A less publicly appreciated (and comparatively unknown) filmmaker, Saul Bass had no less enviable career than any widely recognized director. And he worked with a lot of them, too. Famous—in the film industry—for designing title sequences, Bass was a repeat collaborator to many legendary directors, including Alfred Hitchcock, Stanley Kubrick, and Martin Scorsese. He did the titles for such great films as “Vertigo,” “North By Northwest,” “Psycho,” “Spartacus,” “Ocean’s 11” (the original), “Goodfellas,” “Casino,” and “Big.” And the list goes on. The guy was prolific and busy.
He also designed some of the corporate world’s most famous logos. The Bell System bell in a circle? Him. The AT&T globe? Ditto. Continental Airline’s Jetstream and United’s tulip in the ’70s? Yup and yup. Bass even won an Academy Award for a short film he directed. Yes, the guy was an Oscar-winning director too. (The win was for his 1968 short documentary, “Why Man Creates.”)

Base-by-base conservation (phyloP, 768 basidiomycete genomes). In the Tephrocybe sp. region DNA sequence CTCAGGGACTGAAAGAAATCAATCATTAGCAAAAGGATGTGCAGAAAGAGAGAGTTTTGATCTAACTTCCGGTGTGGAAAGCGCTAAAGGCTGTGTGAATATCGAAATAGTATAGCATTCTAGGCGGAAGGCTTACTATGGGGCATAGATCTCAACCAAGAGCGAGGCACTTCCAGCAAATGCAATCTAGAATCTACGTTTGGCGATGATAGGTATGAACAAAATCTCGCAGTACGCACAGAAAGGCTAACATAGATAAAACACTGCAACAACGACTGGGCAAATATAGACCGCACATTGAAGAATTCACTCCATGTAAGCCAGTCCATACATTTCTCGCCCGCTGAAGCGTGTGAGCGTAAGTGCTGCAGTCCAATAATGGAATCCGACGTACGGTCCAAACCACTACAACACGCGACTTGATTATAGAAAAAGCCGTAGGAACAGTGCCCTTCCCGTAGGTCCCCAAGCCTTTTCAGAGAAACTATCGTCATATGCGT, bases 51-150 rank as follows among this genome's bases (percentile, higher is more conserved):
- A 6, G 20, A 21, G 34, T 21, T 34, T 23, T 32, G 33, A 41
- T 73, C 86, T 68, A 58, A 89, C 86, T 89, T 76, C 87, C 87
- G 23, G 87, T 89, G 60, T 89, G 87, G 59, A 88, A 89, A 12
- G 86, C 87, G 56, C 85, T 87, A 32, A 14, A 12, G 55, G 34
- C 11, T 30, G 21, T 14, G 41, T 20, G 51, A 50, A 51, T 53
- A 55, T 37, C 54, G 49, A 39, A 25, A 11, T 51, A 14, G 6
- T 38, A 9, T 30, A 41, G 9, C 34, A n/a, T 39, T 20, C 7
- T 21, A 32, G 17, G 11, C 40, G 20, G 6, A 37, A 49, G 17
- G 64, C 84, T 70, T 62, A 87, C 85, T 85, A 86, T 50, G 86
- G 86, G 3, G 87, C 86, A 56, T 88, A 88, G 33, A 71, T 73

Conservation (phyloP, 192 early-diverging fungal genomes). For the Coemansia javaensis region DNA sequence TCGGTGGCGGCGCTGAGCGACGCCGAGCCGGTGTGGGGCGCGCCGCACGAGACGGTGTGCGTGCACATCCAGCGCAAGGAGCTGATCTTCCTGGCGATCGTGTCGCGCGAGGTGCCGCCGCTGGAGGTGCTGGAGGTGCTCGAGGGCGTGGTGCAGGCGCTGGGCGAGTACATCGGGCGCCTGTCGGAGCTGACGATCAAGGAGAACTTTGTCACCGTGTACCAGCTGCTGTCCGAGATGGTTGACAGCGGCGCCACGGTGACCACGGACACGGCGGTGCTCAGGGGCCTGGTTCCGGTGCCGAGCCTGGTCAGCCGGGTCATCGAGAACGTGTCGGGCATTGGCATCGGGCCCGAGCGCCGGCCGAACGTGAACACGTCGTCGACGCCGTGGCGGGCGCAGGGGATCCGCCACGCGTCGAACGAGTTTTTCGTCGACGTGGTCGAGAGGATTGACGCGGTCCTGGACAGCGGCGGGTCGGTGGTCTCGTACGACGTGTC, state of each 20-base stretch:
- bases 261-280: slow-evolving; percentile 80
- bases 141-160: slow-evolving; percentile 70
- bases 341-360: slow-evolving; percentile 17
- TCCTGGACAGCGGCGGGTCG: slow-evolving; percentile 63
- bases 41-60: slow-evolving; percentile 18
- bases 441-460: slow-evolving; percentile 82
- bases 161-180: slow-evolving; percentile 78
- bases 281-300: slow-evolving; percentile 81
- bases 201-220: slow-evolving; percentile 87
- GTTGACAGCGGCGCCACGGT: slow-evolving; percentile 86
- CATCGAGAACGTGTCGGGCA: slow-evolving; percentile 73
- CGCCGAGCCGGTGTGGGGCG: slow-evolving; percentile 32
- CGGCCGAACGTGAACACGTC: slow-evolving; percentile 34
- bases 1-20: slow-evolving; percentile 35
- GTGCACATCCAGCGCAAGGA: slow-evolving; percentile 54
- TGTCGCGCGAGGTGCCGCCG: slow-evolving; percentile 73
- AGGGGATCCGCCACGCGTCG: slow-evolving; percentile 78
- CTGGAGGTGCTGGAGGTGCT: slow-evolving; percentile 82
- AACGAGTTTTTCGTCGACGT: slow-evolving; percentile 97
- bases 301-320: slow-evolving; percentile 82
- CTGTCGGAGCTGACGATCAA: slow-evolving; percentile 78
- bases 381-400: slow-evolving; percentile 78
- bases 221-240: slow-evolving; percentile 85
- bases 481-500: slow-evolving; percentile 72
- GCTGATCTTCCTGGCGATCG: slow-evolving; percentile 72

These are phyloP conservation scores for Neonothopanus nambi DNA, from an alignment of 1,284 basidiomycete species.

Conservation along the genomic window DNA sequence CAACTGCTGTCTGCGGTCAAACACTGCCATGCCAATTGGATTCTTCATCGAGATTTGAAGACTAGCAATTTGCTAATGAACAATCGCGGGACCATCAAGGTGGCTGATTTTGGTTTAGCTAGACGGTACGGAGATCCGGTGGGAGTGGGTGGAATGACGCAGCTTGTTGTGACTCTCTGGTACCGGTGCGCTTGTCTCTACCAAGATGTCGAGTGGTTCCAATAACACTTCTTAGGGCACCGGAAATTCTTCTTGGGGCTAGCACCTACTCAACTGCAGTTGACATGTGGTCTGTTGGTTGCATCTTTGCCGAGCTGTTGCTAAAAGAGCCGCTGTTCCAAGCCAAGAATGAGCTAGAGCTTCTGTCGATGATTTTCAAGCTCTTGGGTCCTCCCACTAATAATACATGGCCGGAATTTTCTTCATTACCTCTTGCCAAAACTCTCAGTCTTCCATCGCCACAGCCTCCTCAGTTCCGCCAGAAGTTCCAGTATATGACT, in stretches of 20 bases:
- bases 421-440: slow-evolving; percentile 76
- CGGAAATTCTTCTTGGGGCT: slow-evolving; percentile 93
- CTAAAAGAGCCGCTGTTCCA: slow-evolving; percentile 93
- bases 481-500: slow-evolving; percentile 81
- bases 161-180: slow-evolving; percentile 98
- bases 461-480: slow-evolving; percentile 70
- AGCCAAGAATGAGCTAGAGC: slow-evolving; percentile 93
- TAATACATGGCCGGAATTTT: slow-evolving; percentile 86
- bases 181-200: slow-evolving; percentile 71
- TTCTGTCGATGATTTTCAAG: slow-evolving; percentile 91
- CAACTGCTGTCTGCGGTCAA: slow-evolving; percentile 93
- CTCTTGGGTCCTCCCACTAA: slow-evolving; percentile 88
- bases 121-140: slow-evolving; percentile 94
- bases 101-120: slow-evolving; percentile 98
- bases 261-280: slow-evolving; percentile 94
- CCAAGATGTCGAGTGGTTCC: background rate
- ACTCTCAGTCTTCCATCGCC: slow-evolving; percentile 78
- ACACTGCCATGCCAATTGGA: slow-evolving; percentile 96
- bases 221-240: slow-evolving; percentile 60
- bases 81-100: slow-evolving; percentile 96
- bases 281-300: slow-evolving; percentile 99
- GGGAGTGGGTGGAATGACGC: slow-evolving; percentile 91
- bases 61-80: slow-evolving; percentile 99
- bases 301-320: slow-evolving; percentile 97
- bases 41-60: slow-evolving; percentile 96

It’s only natural that a man known for his designs would have a keen visual sense. Bass’ directing resume is only seven credits long (and only one of the films was a feature), but his work was always worth watching. Take, for example, his 1984 film “Quest“—Bass’s last directorial endeavor. It’s about as trippy and gloriously dated sci-fi as they come, and we have it in its entirety for you to enjoy.
Set… sometime… the film follows a group of people who have a pretty big problem. “The ancients lived a long and fruitful life. Now, our lifespan is eight days. Yes, for us there is no time. The minutes, the hours, and the days fly away. And our lives along with them.” That’s right, they live for only eight days, because there’s a gate…somewhere…that blocks a light, which allows people to live 50 years or more. Or, you know, a normal lifespan. Spoiler alert, a child born at the start of the film (who ages literally from one scene to the next) sets out on a…quest…to shed the life-sustaining light on his people.
Has your brain been blown yet? Pretty crazy stuff, right? And why shouldn’t it be? “Quest” is based on the story “Frost and Fire” by Ray Bradbury (Bradbury receives writing credit for the film, too). Bass’ wife, Elaine even co-directed. Watch the short below and prepare for some brain melt [via Open Culture].